Throughout the course of my articles, I have doled out advice and tips for profile-writing, so when a rare gem comes across that’s so good (and by good, I actually mean really horribly bad) and actually goes against any piece of advice I could ever give, I feel that it’s my duty to share. Remember, this is an example of what not to do. (I’ve even taken out a whole paragraph of writing from it, believe it or not.)
I’m more of a “journey” than a “destination” sort of guy so let me kick this off with a little narrative snapshot of what went down during the past couple of months in my world so you can get a sense of what made me the man I am today. In October, I moved [here] to start my first real job ever: baby corporate lawyer at a giant, multi-national law firm. The expectation was that I’d order dinner into the office and take dial cars home with alarming frequency because I’d be working so hard. I wasn’t exactly happy about this, but I was also excited to take on the challenge of actual responsibility after so many years studying things that were supposed to prepare me for it. I saw no reason to give up on finding some sort of work/life balance before I’d even tried. After all, lots of lawyers (not to mention other professionals) have worked that hard before and continue to do so routinely. Total immersion in whatever it is you happen to be doing teaches you things about the structure and implications of that would never register during a mere dalliance. I was genuinely looking forward to learning all these secrets about how the world works and contributing to something larger than myself, and maybe figuring what I might like to do with the rest of my life (or just the next couple of years) in the process. I always try to accentuate the positive.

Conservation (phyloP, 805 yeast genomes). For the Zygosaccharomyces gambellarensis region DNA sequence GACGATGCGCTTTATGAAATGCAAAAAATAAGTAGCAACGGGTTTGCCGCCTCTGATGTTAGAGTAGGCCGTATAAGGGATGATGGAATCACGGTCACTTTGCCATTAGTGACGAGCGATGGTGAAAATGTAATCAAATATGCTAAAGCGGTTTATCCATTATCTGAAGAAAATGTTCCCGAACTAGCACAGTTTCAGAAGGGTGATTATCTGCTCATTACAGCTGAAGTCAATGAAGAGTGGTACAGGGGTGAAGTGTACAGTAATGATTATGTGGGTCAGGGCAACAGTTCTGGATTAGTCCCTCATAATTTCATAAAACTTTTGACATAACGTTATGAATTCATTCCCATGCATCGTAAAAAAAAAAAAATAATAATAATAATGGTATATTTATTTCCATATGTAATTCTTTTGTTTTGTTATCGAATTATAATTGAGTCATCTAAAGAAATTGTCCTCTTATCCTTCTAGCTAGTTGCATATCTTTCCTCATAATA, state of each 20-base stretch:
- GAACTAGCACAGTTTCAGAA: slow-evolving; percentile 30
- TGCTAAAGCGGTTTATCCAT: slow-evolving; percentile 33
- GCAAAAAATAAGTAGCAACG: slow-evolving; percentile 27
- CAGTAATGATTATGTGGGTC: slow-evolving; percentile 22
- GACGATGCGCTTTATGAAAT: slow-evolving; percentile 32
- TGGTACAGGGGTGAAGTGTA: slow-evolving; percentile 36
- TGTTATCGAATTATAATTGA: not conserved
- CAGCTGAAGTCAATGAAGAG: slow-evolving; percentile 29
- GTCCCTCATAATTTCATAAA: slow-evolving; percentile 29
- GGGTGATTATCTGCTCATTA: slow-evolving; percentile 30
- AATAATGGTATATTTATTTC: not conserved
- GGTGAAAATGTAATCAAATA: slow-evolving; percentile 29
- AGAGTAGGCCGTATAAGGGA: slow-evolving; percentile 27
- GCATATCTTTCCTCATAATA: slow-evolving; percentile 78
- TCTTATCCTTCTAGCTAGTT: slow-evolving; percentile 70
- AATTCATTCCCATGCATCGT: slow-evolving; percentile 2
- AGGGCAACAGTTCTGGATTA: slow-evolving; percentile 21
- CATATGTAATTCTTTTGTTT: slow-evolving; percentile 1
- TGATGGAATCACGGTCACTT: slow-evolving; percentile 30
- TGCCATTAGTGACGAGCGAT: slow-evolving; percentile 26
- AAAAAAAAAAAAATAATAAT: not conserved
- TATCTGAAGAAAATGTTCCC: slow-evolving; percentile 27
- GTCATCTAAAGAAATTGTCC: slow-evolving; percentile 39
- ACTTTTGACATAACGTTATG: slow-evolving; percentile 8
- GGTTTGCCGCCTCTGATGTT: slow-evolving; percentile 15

Anyway, it really didn’t work out. Because of forces beyond my control or comprehension, I spent most of those first few months sitting on my ass and reading on the internet about the outside world where people actually did things for a living. I also played a lot of facebook scrabble… Things are starting to pick up a little now, but it also turns out that corporate law is nowhere near as cool as I hoped it might be and it doesn’t look like there’s much I can do about it if I work harder. Oh well. Sometimes things don’t go as planned, but that’s part of the fun!
I also had a girlfriend for most of the period described above and my relationship with her was much more important than any frustrations I felt about the futility of my job. We have since parted ways amicably. Hence, Match.com.
It just took me, like, 1000 characters to draw the profound confusion that I joined an on-line dating site to try and meet girls. Amazing. In my defense, I studied literature in college and wanted to be a writer when I was younger (who can remember?) so I sometimes make things a little more complicated and overwrought than they need to be. I’m no drama king, though. It’s only for the aesthetics… did I make you smile?
The main problems:
1. Too long
As a general rule of thumb, a few sentences are not enough, but anything over three paragraphs is way too long. (Remember that I took out a whole paragraph!) People will simply see the length and think, “I don’t have time to read this,” and click on someone else’s profile. No need to tell your life story. Save it for the date… and even then, leave something to mystery.
2. Too negative
No one wants to date a Negative Nellie, so stay away from talking about bad times in your life and ex-girlfriends or boyfriends. People will think, “You hate your job and you just broke up with your girlfriend. What’s next for you?”
3. Too busy
We all have busy jobs, but leading with this is not the way to go because it only leads to one question: Does he even have time to date?
Profiles are not supposed to be a stream of consciousness narrative about your life story. He would have even been better off using the worst line out there, “I love to laugh and have fun,” and nothing else.